We'll compute these assignments of latent variables, right?

So the colors of the data points will change.

So look carefully here.

They change just a little bit.

And you can see that

some of the data points which were half blue half orange,

they shifted to be just a little bit of blue and much more orange.

It's because now our blue Gaussian's more to the left and so it's explained less.

It explains the data points that are around 175 height a little bit worse.

So these data points became more orange than blue.

But overall the situation didn't change.

So we're really close to convergence.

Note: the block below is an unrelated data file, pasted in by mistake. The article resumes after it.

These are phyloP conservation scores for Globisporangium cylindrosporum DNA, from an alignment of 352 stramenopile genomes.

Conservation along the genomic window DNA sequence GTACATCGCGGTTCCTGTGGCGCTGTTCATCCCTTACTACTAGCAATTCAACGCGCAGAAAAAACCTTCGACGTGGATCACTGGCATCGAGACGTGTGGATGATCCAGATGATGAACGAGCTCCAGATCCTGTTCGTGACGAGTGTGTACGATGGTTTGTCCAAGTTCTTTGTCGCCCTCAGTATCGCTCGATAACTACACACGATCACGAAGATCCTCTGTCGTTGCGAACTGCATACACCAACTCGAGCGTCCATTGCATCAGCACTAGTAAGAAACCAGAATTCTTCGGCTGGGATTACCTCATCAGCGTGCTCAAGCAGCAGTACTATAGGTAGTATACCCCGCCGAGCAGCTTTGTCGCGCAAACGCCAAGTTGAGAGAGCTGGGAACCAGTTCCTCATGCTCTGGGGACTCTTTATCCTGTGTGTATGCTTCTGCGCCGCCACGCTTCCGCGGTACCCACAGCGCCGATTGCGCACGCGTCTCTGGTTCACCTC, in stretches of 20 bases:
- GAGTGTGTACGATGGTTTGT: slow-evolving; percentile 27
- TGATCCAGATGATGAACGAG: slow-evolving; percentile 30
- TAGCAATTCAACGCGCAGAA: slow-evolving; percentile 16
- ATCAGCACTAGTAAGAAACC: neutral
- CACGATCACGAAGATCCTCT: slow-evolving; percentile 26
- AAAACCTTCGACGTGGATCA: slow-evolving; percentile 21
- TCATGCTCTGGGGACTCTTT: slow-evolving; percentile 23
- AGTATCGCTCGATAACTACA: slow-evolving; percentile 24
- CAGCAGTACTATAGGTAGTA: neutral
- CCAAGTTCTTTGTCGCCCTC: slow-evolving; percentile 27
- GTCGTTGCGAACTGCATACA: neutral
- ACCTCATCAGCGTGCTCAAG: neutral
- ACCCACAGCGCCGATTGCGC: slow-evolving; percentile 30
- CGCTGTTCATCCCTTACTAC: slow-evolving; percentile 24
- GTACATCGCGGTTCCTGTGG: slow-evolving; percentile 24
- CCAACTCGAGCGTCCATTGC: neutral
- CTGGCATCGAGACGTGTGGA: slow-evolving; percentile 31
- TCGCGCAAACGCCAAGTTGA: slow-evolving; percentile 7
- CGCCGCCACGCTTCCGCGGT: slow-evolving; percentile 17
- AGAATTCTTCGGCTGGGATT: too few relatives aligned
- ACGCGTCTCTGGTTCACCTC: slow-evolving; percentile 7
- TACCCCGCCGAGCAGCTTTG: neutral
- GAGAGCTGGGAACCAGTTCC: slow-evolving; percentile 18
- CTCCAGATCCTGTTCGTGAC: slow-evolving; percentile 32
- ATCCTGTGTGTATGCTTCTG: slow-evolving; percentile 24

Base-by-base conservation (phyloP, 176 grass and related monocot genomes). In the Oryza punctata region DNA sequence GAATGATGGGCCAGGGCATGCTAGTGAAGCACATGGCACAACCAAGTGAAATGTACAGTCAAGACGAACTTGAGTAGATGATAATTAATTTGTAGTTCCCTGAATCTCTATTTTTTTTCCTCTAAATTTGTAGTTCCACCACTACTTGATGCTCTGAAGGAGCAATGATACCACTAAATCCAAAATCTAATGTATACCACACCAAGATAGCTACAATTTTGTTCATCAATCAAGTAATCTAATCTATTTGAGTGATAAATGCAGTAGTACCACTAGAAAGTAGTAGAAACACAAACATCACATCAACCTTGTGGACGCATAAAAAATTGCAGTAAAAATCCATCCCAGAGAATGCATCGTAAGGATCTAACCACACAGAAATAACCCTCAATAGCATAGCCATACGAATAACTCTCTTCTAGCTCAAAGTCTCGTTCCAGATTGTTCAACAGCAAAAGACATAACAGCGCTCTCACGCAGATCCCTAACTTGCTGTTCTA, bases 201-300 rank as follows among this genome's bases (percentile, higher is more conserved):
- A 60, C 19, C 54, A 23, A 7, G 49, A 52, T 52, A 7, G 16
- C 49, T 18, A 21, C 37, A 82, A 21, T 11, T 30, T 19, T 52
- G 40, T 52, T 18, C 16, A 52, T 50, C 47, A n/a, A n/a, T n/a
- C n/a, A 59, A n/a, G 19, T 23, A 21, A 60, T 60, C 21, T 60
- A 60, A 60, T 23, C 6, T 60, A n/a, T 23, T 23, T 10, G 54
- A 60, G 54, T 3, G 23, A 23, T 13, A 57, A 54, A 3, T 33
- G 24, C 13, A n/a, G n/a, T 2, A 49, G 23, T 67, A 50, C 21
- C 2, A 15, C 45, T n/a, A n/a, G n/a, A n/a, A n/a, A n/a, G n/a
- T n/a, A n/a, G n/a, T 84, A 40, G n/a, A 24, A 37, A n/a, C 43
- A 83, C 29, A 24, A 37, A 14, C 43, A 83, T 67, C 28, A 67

So on the next subtype of the second situation we estimate the parameters.

And the Gaussians become a little bit more certain about

their location and their variances reduce.

And finally one more alteration.

So look carefully at the color of the data points,

they shift just a little bit more.

And again we re-estimate the Gaussians.

And we convert this kind of solution to

our original Gaussian mixture model fitting problem.

So this was an expectation maximisation algorithm

for Gaussian Mixture Model on this one dimensional data.

Note that however this algorithm doesn't give you an optimal solution.

So it doesn't give you the global maxim of your likelihood.

And actually it turns out that the problem of finding

global maxim of this likelihood is NB hard.

So you can't expect anyone to give you an optimal solution in reasonable time.

But well it gives you something reasonable right?

But sometimes this expectation maximisation suffers from local maxim a lot.

We can see an example here.

Let's initialize our Gaussians somewhere else.